Blog | Opinion
Long after my article in the July 2015 issue of The Hearing Review went to press, it occurred to me that I had omitted a critical member of the hearing care group that I discussed in “A Group Approach to Providing ‘Perfect’ Hearing Care.” That hearing care team originally included an otolaryngologist, a neural audiologist, and a hearing instrument specialist. A speech-language pathologist should be added to that team. The way the current Medicare rules are written, no one except a speech-language pathologist with a practice that includes “receptive language training” can be reimbursed for offering the auditory training necessary for a patient to develop optimal skill with a hearing aid.
While it is legal for a physician to bill Medicare for receptive language training under his/her own provider number, if prescribed, it works best if this training is referred to the speech-language pathologist and he or she bills Medicare directly for it under their own provider number. Such a procedure eliminates the concept of conflict of interest. Receptive language training is important because, after all, the saddest thing in the world is not being able to understand a grandchild when they tell you that they love you. For that reason alone, receptive language is critical.
We have known for several years that it does not matter what other kind of training the patient has as long as it also includes reading out loud for at least 30 minutes a day, either in chunks or continuously. Any material that is familiar to them can suffice. They can read the Bible, they can read a magazine, or they can borrow a grandchild and read Dr Seuss to them because of all that wonderful alliterative language. The reason that this kind of practice is so important is that when the patient reads out loud their brain knows 100% accurately what was said. Therefore, the patient is not listening for content. The patient is listening to the processing of the 44 phonemes of the English language through the hearing aids, which represent a new sound to the patient even if they have had hearing aids before. With receptive language training, a patient will hear the voices of strangers 25-50% better than they would if they had not had this type of training. It is this kind of receptive language skill that allows speech-language pathologists to be reimbursed for providing this type of training.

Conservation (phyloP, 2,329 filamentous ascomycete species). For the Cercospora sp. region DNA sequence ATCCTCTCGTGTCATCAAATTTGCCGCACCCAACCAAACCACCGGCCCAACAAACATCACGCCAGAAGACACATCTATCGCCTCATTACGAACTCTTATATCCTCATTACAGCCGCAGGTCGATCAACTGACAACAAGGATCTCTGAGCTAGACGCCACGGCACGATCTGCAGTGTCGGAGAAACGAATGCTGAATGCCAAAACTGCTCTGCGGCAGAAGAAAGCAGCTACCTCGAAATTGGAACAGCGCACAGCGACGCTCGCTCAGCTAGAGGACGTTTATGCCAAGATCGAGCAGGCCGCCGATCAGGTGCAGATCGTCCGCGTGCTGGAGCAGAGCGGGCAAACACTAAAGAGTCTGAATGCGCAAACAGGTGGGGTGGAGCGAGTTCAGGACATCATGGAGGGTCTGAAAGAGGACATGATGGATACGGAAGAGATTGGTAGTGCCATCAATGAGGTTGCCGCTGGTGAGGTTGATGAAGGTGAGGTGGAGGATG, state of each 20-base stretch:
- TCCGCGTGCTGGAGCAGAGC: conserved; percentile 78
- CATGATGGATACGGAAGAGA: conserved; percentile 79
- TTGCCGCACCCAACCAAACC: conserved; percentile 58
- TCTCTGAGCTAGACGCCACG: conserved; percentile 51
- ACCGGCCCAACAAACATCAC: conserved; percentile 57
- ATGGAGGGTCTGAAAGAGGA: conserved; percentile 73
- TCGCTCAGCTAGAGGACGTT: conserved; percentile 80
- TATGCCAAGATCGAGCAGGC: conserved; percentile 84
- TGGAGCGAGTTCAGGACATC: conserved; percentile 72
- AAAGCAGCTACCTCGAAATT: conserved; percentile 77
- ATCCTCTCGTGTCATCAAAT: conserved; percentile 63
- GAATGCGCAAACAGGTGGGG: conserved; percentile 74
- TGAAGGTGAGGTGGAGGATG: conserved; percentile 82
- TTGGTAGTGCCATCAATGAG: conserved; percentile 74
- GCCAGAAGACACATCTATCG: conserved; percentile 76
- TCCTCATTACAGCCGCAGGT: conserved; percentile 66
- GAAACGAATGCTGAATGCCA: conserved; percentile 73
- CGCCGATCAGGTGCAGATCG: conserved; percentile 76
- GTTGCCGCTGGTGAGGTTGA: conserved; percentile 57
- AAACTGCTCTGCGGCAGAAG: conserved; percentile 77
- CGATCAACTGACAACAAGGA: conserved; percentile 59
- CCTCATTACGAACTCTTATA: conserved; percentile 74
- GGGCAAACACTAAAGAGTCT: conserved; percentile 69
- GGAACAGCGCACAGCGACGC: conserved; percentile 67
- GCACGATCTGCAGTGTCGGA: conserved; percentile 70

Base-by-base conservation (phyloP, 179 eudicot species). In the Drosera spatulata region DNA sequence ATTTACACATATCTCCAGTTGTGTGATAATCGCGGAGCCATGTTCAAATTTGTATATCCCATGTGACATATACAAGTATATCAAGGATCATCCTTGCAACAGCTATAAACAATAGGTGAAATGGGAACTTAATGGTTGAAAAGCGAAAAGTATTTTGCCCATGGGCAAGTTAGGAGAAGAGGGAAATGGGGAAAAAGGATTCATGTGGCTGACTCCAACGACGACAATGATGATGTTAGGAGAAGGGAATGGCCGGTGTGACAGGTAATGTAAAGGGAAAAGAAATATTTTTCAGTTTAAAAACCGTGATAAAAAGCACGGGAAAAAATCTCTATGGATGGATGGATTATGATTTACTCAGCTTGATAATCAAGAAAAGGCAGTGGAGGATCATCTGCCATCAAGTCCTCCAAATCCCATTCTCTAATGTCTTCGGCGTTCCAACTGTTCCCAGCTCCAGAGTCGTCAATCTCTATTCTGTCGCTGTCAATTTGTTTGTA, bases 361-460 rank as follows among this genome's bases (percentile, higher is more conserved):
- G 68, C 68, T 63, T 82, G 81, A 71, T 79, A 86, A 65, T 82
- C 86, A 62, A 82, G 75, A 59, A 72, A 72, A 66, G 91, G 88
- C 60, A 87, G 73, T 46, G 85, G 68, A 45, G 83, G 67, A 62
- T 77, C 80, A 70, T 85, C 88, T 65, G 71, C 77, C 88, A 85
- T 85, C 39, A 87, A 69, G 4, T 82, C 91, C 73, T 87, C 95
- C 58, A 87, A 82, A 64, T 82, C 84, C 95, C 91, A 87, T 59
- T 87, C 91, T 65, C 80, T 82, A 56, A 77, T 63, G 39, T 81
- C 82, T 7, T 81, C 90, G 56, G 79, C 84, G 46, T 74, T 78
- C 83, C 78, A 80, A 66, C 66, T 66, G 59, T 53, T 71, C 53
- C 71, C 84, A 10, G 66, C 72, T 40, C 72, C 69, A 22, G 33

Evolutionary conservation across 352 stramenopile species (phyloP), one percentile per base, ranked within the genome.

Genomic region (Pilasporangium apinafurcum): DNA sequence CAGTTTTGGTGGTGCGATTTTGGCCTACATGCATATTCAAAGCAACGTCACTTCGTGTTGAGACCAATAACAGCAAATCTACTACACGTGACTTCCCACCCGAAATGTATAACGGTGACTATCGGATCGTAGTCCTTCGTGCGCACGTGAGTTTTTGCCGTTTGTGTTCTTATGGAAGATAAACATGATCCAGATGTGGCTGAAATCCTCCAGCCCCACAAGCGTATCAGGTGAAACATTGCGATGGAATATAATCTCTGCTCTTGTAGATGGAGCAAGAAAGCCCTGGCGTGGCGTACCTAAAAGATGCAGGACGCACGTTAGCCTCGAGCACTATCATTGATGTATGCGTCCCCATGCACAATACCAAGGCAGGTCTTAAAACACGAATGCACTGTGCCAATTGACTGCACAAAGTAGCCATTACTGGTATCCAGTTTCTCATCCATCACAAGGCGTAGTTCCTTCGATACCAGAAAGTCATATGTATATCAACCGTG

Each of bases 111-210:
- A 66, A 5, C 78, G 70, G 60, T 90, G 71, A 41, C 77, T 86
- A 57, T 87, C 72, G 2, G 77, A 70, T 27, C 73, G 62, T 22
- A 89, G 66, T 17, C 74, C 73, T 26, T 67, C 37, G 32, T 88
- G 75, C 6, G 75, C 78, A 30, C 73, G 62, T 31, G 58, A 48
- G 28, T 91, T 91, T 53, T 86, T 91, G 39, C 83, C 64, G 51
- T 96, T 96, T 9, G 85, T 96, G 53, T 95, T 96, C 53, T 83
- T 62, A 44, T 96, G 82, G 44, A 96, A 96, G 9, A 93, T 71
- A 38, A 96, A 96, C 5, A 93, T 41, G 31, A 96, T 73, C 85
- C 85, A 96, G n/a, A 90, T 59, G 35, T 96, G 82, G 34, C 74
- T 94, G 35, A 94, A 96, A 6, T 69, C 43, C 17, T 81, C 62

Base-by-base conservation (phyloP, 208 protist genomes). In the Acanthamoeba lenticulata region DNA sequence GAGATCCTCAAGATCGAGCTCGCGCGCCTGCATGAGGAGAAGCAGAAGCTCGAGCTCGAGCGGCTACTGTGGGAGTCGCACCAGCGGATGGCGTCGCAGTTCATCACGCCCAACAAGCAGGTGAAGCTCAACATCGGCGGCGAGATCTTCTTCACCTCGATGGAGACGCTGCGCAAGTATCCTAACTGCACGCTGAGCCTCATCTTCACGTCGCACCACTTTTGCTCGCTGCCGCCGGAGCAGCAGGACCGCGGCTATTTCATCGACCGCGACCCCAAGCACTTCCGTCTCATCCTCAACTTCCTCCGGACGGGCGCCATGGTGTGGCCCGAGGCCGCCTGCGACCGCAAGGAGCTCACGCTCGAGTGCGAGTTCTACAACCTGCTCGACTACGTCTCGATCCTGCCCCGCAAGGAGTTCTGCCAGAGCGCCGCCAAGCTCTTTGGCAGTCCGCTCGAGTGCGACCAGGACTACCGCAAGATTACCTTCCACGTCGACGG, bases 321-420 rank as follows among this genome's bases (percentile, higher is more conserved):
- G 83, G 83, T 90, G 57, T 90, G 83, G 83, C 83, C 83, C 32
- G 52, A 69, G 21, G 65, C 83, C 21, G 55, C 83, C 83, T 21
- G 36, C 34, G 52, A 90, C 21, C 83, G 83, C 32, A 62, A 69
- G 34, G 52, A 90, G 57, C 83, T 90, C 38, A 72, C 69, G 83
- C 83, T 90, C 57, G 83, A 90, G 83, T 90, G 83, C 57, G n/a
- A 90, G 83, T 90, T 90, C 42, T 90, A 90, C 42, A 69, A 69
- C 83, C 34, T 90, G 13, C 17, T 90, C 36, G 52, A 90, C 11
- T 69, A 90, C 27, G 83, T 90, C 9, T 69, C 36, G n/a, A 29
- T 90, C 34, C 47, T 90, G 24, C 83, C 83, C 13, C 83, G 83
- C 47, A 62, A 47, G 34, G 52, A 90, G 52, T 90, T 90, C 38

As good medical care is initiated, good audiologic care is identified, and the proper fitting of the hearing aid is accomplished, the ultimate practice that ties together all aspects of recovering successful auditory function for the patient is the improvement and achievement of receptive auditory skills and the training and practice necessary to achieve them. Therefore, the completion of the “perfect” hearing care team mandates that the remaining member of that team be a speech-language pathologist with training and experience in receptive language skills. To the extent that they are expert in that area, the patient will have the maximum opportunity to capitalize on their medical and paramedical exposure.
While my wife and daughter are both among those who are triple-certified in three disciplines (one in speech pathology-audiology-teaching the deaf, and the other in speech pathology-audiology-hearing instrument specialist), the number of people with these skills is limited. Nonetheless, finding such a person to join the hearing care team would allow the group to provide “perfect” care.
Jay B. McSpaden, PhD, is an audiologist and hearing instrument specialist who has retired from private practice, but continues to write about hearing healthcare.